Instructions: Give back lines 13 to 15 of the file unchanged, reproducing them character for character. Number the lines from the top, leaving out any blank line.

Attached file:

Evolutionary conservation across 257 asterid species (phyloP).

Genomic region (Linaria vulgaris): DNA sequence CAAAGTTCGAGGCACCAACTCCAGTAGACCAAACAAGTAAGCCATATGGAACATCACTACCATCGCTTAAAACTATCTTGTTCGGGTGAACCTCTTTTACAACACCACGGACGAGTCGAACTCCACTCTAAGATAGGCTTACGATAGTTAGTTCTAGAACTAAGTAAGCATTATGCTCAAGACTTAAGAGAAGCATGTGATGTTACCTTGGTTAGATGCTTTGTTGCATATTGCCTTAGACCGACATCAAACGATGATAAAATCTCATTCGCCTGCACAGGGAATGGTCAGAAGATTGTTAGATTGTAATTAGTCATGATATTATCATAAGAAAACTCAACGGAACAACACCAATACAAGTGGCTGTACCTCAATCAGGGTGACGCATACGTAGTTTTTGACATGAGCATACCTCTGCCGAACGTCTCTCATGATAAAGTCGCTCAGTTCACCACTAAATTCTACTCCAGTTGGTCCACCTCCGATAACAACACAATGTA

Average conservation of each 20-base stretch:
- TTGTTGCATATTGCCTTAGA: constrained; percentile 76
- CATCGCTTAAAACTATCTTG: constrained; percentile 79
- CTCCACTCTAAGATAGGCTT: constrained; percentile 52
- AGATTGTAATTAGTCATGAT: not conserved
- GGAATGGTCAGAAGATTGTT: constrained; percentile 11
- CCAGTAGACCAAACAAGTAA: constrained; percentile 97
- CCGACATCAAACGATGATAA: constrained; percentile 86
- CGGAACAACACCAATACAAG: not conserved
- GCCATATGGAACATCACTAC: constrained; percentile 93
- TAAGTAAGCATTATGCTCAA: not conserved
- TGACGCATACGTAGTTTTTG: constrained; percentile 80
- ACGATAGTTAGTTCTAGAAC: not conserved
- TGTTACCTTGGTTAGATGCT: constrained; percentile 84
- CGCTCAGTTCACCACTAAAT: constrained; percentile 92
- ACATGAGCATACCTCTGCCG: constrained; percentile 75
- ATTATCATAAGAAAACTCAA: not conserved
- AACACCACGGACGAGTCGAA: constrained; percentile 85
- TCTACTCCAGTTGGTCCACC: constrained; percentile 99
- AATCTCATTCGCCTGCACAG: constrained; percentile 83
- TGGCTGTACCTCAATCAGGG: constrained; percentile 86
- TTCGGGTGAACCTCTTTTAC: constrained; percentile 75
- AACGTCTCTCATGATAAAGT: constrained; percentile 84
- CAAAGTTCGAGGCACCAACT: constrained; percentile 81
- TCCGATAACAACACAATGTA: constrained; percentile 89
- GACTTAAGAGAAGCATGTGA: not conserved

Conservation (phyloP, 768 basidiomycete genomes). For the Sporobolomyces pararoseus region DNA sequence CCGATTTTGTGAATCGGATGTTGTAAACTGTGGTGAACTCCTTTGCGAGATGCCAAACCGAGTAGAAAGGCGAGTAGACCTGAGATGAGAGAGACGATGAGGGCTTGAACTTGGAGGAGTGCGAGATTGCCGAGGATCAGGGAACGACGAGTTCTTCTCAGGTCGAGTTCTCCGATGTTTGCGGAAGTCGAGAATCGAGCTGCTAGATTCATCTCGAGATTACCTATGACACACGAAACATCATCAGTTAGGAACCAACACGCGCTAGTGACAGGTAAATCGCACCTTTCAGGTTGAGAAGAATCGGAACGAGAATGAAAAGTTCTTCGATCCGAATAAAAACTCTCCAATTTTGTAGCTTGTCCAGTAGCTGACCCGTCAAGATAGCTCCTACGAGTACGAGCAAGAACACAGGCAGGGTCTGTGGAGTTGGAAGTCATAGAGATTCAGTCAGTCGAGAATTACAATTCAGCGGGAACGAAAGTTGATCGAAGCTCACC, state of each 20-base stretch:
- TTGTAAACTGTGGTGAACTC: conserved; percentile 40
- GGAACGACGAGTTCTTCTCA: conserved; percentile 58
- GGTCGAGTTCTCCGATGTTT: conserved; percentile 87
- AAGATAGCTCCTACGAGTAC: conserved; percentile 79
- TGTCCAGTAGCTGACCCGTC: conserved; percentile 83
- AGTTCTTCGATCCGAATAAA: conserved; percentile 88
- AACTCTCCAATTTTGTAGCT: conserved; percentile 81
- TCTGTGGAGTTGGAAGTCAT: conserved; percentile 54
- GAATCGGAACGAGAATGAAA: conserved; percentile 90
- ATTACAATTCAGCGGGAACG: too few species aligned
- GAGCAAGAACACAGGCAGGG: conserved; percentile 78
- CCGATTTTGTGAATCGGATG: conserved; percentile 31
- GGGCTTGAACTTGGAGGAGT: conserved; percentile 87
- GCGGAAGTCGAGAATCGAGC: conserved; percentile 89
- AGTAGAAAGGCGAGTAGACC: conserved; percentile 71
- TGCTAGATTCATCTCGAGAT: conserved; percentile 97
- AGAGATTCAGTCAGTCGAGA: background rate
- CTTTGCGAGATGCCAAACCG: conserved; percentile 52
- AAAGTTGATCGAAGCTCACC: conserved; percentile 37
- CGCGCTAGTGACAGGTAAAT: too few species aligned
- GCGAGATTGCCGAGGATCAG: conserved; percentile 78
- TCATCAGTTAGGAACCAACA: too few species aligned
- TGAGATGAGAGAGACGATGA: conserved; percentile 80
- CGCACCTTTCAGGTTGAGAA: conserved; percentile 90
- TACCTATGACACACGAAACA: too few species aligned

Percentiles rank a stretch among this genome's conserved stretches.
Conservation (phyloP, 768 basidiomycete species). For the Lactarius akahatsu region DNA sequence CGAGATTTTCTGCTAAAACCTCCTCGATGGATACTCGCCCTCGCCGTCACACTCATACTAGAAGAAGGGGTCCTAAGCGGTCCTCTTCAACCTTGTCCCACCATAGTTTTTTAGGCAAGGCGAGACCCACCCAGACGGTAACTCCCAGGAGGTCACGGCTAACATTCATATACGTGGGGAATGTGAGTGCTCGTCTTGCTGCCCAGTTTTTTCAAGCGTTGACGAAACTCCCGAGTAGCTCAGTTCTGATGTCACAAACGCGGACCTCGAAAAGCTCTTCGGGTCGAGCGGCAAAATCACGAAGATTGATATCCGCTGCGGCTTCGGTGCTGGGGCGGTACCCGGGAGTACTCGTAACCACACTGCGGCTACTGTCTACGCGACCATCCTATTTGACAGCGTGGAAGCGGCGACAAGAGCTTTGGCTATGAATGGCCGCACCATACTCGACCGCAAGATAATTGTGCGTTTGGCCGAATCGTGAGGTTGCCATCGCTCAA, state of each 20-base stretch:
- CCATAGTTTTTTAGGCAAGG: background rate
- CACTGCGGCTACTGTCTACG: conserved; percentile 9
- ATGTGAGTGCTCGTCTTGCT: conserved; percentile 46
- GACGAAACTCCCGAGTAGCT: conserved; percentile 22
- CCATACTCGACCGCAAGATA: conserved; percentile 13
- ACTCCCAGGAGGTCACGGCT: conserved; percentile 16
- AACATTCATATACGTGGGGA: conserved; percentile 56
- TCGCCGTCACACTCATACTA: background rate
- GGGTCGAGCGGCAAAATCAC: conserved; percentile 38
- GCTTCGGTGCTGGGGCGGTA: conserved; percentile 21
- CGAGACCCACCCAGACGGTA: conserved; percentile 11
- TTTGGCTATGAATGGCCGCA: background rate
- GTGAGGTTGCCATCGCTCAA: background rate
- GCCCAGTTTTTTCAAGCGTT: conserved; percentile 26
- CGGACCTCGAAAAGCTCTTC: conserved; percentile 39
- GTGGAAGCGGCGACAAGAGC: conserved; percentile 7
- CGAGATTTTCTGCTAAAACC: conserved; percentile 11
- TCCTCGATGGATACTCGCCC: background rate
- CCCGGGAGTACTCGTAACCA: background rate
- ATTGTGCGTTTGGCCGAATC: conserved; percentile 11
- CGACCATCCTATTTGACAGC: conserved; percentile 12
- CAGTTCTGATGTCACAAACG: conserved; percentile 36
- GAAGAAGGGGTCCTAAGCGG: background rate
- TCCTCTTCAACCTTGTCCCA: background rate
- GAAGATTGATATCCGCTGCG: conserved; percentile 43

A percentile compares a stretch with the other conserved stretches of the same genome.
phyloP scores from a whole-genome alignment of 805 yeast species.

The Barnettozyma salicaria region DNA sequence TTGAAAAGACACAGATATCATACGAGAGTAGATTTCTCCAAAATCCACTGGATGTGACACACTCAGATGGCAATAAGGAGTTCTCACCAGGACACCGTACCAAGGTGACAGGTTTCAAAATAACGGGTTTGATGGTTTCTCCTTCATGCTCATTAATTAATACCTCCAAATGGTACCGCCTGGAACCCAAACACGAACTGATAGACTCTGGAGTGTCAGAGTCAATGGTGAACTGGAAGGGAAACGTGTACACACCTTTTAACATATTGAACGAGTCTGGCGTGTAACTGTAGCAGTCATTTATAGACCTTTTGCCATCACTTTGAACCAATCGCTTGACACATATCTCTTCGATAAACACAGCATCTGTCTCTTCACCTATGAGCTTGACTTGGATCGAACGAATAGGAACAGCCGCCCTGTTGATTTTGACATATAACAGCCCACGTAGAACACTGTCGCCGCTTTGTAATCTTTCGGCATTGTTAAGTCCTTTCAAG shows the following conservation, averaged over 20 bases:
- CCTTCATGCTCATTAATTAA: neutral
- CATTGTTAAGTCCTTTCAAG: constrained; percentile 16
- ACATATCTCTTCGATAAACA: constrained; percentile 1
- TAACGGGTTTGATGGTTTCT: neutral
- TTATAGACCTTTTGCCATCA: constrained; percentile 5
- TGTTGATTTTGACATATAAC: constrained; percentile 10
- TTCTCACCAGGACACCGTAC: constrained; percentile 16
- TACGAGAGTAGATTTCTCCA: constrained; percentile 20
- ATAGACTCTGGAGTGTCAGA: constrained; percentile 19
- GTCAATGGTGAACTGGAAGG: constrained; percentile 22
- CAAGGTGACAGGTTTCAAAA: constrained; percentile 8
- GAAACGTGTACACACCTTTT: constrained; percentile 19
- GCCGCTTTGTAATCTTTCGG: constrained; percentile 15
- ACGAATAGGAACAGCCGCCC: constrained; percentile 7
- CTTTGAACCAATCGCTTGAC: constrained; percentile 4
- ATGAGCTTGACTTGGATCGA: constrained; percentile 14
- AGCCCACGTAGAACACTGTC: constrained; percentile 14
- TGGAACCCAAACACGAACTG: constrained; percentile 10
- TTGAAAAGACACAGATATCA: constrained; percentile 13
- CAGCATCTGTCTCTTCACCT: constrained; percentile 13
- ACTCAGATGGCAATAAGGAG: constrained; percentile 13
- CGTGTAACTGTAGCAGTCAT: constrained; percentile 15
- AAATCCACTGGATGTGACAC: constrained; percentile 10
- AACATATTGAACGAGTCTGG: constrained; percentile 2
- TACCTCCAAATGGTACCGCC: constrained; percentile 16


- TAAGTAAGCATTATGCTCAA: not conserved
- TGACGCATACGTAGTTTTTG: constrained; percentile 80
- ACGATAGTTAGTTCTAGAAC: not conserved